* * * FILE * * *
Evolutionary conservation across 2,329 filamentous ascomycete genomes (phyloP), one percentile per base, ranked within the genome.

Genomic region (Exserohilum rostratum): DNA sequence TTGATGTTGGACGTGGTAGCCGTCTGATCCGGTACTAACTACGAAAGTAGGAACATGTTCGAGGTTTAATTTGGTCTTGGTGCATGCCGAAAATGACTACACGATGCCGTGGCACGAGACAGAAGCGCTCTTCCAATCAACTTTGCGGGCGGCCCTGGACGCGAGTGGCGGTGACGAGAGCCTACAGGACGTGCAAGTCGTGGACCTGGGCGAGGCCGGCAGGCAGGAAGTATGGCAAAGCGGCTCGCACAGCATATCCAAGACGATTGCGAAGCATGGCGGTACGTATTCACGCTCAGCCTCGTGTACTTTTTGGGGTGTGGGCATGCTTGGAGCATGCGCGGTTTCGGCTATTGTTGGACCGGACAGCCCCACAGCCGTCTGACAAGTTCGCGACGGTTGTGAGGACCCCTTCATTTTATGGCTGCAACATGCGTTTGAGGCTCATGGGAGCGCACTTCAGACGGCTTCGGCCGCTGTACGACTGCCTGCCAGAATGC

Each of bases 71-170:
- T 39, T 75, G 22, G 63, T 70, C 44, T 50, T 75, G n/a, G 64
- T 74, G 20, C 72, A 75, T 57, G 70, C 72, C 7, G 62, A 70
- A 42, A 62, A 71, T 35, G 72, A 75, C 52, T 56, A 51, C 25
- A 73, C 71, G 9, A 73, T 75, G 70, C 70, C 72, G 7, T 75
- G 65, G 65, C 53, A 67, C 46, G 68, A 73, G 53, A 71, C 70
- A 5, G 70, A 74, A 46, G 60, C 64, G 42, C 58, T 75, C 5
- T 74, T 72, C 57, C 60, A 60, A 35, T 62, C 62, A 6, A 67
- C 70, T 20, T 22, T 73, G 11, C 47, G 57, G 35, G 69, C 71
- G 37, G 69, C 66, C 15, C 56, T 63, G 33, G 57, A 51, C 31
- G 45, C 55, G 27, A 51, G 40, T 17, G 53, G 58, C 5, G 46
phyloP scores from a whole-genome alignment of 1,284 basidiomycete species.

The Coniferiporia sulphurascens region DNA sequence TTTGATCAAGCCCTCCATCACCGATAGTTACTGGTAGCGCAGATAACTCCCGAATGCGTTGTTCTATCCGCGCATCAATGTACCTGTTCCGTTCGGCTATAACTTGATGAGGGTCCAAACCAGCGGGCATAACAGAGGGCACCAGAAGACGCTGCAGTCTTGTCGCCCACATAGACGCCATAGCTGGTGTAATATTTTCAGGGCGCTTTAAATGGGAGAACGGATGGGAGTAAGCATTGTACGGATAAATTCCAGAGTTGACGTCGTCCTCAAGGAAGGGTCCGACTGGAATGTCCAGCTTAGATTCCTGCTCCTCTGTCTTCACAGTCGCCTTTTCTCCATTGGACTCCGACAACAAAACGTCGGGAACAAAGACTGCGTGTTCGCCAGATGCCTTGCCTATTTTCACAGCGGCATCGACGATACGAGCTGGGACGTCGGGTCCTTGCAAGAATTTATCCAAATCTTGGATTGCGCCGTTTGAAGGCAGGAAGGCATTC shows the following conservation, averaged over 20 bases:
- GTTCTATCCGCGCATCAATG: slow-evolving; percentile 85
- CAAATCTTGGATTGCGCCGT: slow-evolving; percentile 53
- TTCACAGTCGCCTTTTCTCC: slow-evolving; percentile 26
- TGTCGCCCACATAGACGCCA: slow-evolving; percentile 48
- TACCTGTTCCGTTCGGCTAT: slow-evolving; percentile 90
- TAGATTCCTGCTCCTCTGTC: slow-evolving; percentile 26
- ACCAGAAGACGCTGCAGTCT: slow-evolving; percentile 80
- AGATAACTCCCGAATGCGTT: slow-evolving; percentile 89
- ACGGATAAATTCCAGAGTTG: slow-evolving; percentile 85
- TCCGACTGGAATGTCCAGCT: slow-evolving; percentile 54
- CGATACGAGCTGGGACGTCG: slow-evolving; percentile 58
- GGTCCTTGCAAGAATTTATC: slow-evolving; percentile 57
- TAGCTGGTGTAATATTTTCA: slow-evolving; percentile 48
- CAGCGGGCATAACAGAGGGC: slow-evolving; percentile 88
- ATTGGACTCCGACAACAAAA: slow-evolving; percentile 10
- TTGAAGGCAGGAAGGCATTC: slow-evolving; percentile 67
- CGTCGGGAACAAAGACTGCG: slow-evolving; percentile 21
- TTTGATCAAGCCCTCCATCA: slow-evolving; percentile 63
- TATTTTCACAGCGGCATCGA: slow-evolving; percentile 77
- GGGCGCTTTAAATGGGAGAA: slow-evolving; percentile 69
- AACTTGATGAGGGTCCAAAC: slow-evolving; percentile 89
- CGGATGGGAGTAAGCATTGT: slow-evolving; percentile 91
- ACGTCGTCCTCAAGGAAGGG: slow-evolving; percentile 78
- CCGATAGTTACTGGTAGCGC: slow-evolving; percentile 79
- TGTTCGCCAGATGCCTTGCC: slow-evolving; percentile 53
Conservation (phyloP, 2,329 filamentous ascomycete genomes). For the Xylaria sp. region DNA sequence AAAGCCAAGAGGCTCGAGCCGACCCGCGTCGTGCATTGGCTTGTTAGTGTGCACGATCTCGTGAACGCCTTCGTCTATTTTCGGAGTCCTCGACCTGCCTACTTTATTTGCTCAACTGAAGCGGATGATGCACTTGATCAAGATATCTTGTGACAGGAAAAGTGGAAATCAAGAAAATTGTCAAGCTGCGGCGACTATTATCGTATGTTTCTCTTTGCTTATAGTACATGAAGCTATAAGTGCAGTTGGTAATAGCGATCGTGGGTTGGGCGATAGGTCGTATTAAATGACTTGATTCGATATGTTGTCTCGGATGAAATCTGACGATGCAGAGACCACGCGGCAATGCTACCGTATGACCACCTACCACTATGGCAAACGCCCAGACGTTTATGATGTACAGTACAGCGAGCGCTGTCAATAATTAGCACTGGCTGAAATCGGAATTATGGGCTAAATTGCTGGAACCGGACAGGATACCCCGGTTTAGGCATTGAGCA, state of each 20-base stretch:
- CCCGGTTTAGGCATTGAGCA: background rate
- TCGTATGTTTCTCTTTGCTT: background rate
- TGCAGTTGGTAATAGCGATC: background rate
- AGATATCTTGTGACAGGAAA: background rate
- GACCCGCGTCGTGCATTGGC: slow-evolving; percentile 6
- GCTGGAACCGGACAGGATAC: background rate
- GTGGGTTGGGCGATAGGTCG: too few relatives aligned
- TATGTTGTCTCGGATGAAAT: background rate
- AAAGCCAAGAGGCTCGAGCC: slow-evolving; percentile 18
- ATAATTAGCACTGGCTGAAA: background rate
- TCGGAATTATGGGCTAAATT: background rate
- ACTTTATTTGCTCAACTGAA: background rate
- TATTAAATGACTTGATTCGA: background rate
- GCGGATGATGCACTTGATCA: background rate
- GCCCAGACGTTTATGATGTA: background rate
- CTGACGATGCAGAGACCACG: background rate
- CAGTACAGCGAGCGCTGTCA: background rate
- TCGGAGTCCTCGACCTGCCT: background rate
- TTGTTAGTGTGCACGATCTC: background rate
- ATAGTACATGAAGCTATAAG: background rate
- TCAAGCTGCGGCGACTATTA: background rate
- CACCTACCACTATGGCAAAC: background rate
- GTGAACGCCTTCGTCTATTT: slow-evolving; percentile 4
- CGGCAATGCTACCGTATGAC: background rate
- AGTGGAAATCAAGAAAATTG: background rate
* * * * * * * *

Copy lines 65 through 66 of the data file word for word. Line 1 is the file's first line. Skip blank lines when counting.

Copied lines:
- CGGCAATGCTACCGTATGAC: background rate
- AGTGGAAATCAAGAAAATTG: background rate